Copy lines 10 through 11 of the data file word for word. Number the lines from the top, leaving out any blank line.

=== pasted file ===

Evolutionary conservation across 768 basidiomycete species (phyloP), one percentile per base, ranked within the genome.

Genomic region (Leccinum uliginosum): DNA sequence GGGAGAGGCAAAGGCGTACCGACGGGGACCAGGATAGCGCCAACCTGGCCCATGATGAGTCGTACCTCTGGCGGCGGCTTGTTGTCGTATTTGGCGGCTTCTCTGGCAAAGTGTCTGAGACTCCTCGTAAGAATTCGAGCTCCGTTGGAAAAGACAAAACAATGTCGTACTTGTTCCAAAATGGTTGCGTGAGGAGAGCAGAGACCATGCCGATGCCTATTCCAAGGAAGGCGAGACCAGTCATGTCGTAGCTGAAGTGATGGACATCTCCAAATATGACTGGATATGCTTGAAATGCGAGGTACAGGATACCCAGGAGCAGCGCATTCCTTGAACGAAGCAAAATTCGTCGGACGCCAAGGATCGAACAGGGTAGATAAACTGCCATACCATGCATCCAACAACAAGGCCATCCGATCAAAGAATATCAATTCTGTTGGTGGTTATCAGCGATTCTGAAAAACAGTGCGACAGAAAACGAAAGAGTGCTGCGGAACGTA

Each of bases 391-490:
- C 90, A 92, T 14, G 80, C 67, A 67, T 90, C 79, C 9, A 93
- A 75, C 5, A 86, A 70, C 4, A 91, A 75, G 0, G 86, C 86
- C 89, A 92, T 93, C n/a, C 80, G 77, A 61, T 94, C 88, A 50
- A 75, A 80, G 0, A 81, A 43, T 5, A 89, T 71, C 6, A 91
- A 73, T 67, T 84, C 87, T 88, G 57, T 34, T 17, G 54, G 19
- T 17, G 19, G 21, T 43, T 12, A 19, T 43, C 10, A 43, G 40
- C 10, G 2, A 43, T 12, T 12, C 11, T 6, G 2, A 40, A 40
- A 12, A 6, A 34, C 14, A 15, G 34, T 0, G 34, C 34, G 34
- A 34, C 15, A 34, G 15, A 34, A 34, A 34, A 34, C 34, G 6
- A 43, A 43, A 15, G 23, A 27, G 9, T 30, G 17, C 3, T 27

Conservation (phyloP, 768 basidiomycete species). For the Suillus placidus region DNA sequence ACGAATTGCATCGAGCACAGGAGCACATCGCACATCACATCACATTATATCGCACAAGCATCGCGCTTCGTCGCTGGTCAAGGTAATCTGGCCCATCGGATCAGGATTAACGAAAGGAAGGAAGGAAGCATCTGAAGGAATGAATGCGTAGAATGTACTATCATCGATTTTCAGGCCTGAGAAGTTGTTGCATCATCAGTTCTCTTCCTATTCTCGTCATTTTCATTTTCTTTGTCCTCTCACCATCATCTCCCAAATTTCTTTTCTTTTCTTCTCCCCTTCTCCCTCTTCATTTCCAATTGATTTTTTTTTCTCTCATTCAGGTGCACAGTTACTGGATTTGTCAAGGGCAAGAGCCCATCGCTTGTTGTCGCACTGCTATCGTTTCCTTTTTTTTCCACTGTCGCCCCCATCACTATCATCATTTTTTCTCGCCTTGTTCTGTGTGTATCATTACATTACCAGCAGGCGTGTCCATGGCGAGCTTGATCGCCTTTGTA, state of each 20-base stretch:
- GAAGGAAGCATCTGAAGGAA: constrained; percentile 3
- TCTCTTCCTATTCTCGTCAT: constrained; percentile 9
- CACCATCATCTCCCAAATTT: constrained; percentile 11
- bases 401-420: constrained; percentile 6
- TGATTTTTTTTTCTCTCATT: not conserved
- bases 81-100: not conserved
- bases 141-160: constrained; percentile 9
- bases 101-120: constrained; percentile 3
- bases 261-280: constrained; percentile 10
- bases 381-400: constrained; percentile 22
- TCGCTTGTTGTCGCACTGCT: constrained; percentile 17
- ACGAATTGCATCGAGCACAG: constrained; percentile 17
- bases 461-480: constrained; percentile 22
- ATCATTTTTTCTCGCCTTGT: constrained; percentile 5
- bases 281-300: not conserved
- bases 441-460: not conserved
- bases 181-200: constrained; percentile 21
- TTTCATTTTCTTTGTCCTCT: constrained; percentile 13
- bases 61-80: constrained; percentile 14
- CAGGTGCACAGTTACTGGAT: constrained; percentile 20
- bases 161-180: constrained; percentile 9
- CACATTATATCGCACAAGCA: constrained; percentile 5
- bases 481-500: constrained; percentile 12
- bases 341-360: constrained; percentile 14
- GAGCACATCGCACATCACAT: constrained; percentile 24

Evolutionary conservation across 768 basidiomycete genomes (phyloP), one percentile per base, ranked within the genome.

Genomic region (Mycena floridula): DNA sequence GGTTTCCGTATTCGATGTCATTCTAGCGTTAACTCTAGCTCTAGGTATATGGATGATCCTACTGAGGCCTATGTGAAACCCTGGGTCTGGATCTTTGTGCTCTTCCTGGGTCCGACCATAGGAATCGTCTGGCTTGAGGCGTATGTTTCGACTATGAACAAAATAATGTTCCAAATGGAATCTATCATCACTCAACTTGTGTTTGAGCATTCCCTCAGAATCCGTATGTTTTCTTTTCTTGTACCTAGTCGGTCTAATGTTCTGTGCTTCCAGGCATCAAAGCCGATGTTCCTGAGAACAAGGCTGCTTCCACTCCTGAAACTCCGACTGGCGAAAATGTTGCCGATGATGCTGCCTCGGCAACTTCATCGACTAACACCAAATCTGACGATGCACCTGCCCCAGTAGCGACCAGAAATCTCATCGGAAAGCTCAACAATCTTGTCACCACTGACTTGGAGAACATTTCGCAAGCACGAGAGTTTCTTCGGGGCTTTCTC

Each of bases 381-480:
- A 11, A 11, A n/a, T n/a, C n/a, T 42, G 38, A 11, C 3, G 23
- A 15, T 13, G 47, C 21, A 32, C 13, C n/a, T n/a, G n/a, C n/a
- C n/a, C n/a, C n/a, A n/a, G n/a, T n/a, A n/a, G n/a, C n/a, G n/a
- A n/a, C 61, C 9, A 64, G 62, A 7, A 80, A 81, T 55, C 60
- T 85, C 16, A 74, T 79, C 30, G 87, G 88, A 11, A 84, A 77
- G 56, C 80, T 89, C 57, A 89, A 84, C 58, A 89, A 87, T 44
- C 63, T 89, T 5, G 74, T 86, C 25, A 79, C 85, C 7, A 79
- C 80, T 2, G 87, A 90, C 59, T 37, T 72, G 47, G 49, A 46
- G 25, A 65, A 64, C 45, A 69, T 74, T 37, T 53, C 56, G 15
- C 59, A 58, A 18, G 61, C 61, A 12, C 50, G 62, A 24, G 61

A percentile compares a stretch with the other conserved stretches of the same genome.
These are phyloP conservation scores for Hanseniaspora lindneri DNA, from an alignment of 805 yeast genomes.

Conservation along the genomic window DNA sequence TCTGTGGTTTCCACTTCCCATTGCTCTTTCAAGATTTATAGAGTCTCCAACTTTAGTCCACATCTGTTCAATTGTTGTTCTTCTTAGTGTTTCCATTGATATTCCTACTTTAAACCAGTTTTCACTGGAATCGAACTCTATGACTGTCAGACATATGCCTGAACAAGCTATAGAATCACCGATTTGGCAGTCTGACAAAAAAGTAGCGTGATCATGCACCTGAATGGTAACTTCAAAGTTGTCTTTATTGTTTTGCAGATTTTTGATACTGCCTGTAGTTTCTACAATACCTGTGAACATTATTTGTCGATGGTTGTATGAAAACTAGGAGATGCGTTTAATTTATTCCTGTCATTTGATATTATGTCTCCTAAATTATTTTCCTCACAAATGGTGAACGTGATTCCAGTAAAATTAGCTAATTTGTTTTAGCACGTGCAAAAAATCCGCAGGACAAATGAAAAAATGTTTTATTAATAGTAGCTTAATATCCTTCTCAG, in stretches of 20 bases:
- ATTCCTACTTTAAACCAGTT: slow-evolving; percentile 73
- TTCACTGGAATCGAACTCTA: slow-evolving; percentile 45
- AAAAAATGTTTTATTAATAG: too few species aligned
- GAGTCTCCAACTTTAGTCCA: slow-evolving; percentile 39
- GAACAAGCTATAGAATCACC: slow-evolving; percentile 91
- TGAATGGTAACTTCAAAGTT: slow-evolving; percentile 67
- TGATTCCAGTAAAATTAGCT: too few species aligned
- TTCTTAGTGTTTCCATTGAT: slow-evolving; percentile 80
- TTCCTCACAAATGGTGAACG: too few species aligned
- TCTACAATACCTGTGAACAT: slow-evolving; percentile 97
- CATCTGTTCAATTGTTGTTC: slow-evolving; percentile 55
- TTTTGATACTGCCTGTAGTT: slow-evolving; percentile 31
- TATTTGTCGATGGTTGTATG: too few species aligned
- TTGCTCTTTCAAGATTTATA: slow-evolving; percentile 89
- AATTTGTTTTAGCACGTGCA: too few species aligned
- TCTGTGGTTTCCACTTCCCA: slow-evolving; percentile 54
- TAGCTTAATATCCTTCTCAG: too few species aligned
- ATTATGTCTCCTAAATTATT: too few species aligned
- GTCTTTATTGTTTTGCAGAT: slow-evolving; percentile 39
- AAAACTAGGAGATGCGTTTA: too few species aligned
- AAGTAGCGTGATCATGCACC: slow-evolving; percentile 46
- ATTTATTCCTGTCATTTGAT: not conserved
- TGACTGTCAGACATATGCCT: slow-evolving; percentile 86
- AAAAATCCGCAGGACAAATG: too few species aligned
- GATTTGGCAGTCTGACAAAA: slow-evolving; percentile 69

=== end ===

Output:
- C 10, G 2, A 43, T 12, T 12, C 11, T 6, G 2, A 40, A 40
- A 12, A 6, A 34, C 14, A 15, G 34, T 0, G 34, C 34, G 34